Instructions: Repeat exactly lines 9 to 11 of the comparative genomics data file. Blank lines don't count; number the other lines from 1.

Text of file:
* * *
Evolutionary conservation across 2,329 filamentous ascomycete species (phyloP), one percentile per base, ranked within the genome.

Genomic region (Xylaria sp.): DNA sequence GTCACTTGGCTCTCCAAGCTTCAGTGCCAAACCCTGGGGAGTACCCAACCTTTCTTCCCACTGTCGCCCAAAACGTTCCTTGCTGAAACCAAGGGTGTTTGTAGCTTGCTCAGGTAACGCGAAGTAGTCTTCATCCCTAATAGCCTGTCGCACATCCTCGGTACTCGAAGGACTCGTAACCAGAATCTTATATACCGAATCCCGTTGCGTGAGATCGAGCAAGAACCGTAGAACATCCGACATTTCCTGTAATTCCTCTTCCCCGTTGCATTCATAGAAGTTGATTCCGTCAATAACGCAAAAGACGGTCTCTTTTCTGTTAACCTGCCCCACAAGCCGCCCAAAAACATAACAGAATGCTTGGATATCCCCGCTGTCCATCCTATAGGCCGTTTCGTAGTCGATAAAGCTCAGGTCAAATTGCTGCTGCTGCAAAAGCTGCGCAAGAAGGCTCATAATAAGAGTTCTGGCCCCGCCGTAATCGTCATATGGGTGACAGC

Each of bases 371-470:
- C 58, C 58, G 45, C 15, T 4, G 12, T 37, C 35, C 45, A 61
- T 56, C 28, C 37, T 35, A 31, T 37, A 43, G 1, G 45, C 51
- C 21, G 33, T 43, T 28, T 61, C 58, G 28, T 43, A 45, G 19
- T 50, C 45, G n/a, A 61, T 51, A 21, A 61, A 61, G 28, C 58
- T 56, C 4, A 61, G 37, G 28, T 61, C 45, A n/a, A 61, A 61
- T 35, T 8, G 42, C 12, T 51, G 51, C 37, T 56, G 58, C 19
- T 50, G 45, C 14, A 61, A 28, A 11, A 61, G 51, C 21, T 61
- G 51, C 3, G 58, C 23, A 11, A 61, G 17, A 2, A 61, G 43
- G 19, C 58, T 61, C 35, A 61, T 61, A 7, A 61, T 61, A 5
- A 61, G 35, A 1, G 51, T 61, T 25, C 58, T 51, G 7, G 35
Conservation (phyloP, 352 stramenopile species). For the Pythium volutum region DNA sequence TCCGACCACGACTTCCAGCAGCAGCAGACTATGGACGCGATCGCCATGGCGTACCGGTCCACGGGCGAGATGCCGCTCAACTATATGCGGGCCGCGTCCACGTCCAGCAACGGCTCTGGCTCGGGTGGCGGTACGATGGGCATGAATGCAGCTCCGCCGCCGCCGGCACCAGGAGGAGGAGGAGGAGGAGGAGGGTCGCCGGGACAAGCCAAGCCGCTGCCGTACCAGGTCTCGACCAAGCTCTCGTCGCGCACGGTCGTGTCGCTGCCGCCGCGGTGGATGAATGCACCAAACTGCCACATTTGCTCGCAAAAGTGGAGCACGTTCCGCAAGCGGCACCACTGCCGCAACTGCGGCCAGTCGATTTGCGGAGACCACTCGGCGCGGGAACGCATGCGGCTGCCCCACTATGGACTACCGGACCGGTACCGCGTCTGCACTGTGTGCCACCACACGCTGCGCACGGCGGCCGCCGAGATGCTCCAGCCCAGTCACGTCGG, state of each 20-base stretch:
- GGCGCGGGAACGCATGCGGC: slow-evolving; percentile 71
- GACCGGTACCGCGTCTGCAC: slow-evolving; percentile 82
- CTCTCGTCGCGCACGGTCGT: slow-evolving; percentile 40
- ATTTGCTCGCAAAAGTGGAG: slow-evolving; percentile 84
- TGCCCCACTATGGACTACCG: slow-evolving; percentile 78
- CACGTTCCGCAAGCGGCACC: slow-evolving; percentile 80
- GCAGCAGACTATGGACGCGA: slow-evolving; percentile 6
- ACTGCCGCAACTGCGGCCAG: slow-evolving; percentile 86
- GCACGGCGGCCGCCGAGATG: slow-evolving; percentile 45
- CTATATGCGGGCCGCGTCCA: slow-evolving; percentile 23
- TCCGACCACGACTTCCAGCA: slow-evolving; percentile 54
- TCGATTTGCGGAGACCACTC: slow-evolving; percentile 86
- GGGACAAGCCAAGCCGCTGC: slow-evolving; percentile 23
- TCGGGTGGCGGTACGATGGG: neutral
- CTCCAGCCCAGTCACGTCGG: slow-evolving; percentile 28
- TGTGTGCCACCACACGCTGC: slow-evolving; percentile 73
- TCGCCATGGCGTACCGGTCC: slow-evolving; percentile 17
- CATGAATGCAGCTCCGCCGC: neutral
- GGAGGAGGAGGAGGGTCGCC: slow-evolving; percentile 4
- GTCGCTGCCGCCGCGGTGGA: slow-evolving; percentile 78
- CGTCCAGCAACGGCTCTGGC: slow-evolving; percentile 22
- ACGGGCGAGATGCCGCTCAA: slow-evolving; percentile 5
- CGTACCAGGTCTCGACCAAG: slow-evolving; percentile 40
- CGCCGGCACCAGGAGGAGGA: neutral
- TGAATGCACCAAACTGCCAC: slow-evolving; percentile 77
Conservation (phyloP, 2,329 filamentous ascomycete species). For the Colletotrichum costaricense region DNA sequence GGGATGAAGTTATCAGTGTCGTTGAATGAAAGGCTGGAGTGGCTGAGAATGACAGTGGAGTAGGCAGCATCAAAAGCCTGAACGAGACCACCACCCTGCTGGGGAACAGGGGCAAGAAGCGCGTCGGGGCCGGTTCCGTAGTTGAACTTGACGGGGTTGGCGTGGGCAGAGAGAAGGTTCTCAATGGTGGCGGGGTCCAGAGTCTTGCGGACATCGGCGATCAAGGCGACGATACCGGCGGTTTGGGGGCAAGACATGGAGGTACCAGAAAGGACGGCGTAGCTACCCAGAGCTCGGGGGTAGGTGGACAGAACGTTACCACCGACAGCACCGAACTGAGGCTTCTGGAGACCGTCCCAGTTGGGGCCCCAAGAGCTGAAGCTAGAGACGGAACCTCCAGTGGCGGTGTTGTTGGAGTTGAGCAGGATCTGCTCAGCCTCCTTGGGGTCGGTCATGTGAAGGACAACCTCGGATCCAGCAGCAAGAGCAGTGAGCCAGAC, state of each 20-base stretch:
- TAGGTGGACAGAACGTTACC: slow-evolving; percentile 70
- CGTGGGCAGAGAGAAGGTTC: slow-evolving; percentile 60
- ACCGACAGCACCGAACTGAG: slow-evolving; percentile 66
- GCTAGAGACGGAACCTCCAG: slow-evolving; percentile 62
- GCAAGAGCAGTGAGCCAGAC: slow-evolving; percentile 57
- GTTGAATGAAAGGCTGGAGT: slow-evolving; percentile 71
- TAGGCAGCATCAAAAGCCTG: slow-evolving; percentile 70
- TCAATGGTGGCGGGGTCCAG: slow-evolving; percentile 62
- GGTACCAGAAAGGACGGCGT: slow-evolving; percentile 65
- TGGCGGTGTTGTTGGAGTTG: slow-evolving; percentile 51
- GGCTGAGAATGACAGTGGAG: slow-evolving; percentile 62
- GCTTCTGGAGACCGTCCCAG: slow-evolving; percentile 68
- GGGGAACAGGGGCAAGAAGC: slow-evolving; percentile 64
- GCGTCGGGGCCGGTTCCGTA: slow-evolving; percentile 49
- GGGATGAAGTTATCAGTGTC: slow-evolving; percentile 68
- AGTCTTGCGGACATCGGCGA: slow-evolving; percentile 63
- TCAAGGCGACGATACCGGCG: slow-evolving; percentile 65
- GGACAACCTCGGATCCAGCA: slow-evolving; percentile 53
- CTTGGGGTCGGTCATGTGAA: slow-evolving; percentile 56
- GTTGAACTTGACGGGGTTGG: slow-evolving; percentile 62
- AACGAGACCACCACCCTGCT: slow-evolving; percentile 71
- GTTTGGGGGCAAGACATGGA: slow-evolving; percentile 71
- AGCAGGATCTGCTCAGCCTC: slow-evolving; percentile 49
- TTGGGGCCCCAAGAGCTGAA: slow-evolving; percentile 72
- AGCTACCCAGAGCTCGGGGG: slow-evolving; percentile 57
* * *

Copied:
- T 35, T 8, G 42, C 12, T 51, G 51, C 37, T 56, G 58, C 19
- T 50, G 45, C 14, A 61, A 28, A 11, A 61, G 51, C 21, T 61
- G 51, C 3, G 58, C 23, A 11, A 61, G 17, A 2, A 61, G 43